The Natural Resource Trustees’ portion of funding for the project came from a bankruptcy settlement with LyondellBasell Industries, a liable party for the polychlorinated biphenyl (PCB) contamination of Portage Creek and the Kalamazoo River. The removal of the dam was a high priority project in the Trustees’ restoration plan for Portage Creek (Final Restoration Plan and Environmental Assessment, Portage Creek and Operable Unit 1 ).
In addition to removing the dam to improve fish passage and riparian habitat, the project restored 3,000 feet of the creek and its floodplain upstream of the former dam using natural channel features like creating rock riffles, logtoes, brush bundles, providing low-lying wetland areas that increase floodplain capacity, and planting native vegetation. Specifically, this project included the following:
- Creation of rock riffles in six areas to provide habitat and guide the decreasing elevation of the creek over the 3,000 feet in place of the current sudden drop in elevation at the dam
- Creation of concrete wing walls in the former dam location to protect the Alcott Street bridge over Portage Creek
- Removal of about 50,000 cubic yards of material to increase the floodplain capacity in the area
- Removal of the dam and associated infrastructure to be able to naturalize the creek bed with a rocky riffle in that location
- Planting of native vegetation along the banks of the creek and in the floodplain, including wetland areas
This project is expected to provide the following benefits:
- Allow fish to move back and forth through this section of Portage Creek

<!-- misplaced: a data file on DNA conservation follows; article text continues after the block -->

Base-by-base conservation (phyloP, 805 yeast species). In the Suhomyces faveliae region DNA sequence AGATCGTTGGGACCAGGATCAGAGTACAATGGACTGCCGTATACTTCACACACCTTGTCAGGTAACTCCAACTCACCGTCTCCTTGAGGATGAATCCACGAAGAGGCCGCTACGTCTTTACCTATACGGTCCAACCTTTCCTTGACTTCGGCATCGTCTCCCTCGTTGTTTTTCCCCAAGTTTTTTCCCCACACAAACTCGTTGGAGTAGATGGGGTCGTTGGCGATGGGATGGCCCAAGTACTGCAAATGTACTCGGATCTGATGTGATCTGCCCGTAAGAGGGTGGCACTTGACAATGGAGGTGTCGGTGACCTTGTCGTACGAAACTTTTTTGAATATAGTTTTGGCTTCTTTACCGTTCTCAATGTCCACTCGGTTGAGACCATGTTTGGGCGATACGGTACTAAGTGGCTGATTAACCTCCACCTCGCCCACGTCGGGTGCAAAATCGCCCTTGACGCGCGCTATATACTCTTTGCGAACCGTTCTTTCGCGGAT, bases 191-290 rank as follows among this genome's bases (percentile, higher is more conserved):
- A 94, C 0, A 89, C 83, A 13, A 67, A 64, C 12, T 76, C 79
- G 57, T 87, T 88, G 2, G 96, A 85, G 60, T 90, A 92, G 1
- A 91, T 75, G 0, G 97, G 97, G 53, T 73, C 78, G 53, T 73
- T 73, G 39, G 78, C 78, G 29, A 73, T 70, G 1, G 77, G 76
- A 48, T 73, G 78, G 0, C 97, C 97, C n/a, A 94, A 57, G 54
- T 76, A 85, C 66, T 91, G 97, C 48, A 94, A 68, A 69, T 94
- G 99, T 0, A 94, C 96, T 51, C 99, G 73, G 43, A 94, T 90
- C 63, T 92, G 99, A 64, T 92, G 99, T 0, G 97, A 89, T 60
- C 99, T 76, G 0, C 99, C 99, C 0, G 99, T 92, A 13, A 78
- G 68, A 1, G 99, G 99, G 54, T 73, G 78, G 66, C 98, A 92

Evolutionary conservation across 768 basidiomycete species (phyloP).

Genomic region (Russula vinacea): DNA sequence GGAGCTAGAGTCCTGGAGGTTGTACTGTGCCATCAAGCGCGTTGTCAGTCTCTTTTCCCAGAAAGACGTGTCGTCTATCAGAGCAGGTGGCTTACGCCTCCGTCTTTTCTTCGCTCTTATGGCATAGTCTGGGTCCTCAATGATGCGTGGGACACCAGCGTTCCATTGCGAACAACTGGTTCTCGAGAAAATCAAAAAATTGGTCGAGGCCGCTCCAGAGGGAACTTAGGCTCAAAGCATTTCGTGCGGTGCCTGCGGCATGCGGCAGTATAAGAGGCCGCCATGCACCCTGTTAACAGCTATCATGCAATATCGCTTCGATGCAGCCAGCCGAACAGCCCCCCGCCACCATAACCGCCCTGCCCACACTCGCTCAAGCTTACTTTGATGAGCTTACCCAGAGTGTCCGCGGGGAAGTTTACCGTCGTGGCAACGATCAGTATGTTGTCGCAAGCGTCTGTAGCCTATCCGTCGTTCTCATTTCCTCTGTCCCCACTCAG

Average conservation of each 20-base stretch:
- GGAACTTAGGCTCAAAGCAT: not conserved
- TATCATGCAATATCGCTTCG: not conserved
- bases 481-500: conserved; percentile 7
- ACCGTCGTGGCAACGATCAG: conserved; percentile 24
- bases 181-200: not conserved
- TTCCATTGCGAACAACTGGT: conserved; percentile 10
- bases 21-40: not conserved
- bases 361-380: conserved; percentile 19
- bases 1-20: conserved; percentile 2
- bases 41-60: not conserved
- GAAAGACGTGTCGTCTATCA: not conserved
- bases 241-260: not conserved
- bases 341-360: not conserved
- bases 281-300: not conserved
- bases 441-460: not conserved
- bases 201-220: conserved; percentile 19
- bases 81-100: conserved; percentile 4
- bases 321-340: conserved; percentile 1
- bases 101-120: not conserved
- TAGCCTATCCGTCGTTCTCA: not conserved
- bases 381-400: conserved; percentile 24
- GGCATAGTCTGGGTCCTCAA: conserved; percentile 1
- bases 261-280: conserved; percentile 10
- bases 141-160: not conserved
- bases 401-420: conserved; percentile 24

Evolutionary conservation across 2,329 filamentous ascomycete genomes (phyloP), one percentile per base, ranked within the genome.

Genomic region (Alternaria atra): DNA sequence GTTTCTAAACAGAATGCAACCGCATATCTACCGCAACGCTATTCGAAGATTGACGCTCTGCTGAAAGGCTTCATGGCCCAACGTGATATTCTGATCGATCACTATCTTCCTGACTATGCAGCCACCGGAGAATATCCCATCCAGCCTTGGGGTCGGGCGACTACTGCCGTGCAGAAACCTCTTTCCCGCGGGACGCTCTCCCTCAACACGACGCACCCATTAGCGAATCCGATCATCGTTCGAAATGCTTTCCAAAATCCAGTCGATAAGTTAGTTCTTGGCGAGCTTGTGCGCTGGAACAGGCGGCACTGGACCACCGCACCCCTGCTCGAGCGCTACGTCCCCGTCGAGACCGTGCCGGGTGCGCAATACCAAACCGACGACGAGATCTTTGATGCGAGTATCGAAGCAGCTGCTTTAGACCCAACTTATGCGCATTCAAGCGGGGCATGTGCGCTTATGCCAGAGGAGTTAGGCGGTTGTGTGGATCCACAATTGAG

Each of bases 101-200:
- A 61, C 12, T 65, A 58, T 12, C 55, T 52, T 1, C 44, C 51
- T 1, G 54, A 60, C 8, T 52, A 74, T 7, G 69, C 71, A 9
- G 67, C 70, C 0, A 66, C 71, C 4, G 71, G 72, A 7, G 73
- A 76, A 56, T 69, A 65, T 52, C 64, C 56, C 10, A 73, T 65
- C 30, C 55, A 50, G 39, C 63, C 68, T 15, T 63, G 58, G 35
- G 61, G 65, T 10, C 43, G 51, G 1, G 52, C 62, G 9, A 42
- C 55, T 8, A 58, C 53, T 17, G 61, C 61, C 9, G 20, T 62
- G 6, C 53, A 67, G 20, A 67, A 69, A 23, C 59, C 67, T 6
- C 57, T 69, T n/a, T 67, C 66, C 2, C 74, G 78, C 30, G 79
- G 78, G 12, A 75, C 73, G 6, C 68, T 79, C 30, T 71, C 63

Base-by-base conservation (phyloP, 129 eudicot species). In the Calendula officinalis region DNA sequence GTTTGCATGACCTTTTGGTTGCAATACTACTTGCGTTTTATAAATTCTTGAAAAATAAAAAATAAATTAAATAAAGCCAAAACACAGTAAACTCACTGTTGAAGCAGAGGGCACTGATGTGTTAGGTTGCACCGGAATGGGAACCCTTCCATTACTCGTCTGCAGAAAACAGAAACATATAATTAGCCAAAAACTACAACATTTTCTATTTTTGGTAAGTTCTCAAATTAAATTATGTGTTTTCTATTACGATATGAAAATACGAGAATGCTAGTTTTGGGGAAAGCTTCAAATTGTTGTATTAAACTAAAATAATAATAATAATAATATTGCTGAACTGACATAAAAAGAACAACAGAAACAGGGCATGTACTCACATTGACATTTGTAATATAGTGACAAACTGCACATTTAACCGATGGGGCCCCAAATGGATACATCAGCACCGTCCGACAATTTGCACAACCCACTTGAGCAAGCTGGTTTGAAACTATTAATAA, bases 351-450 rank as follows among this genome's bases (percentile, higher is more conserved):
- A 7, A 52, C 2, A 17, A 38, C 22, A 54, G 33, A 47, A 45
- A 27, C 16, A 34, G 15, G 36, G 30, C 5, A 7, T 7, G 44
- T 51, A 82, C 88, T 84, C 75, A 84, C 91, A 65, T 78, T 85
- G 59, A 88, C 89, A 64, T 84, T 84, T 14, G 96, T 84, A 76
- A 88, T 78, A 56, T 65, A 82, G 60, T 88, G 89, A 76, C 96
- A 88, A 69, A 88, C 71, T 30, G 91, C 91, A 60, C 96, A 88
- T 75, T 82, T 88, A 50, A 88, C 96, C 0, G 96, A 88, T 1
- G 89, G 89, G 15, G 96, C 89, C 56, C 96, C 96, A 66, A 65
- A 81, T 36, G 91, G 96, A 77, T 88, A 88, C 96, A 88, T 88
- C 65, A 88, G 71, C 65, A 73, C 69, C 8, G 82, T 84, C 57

- Increase the number of fish species in this section of Portage Creek and upstream to the next dam
- Increase the abundance and diversity of benthic invertebrates in this section of Portage Creek
- Provide additional flood storage capacity and reduce amount of flooding downstream
The Trustees plan to monitor this restoration, especially fish use, and also coordinate with EPA and the City of Kalamazoo as remedial work in the area goes forward and decisions are made about public access to the restored section of Portage Creek. The restored section runs through Operable Unit 1, which is still fenced and closed, so currently the public can only view the portion of this project that is visible from the bridge and parking lot on Alcott Street.
Alcott Street Dam Removal in Pictures
Removal of Plainwell Dam
The Kalamazoo River was returned to its historical channel at the Plainwell Dam site in 2009. The Service and our co-trustees negotiated with the paper companies and U.S. EPA to combine dam removal and river restoration with the PCB removal action that was completed in the former Plainwell Impoundment of the river. This photo shows the removal of the first stop log from the temporary water control structure allowed for a controlled drawdown of the river level from the former impoundment into the historical channel. The lowered water level made the rest of the PCB removal process easier while gradually restoring a more natural flow in the river. Cleaned banks were revegetated with native grasses, shrubs and trees.
Plainwell Dam Removal on the Kalamazoo River: Removing More Than Physical Barriers to Restoration presentation made at Areas of Concern Conference, October, 2011 (17-page ; October 12, 2011)